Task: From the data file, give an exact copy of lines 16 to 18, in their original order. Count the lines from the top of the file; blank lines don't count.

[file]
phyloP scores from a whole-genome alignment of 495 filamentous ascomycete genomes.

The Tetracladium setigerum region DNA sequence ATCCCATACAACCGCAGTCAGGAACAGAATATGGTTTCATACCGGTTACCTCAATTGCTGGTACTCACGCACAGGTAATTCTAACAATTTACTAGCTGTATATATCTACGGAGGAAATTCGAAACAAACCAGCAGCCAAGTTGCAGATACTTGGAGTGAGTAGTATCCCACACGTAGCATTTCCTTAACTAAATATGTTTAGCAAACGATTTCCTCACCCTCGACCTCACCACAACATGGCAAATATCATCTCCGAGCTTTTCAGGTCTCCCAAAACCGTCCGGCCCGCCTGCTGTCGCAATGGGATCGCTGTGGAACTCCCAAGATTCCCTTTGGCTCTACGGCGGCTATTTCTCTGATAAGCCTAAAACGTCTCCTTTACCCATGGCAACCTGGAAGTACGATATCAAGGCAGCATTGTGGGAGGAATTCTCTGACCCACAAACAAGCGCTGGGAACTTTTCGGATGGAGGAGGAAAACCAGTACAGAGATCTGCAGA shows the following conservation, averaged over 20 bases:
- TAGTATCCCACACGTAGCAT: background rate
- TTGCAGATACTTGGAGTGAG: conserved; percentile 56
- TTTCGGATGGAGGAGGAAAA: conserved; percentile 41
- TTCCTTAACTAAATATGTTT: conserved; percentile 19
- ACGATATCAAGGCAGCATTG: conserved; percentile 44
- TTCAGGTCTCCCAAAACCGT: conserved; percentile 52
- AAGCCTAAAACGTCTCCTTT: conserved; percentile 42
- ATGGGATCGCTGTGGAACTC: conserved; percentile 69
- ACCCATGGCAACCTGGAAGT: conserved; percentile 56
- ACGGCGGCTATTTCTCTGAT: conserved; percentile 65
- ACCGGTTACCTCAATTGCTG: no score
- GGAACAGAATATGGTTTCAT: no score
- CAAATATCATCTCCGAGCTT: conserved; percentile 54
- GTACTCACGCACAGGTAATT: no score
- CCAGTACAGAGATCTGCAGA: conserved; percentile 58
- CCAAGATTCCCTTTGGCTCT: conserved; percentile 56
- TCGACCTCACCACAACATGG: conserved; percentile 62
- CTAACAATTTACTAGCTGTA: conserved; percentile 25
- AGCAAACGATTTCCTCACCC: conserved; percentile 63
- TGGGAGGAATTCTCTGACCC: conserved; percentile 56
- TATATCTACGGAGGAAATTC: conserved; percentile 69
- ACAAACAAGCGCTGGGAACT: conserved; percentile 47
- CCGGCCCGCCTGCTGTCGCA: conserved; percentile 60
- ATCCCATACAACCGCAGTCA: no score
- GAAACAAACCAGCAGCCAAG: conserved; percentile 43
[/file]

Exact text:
- GTACTCACGCACAGGTAATT: no score
- CCAGTACAGAGATCTGCAGA: conserved; percentile 58
- CCAAGATTCCCTTTGGCTCT: conserved; percentile 56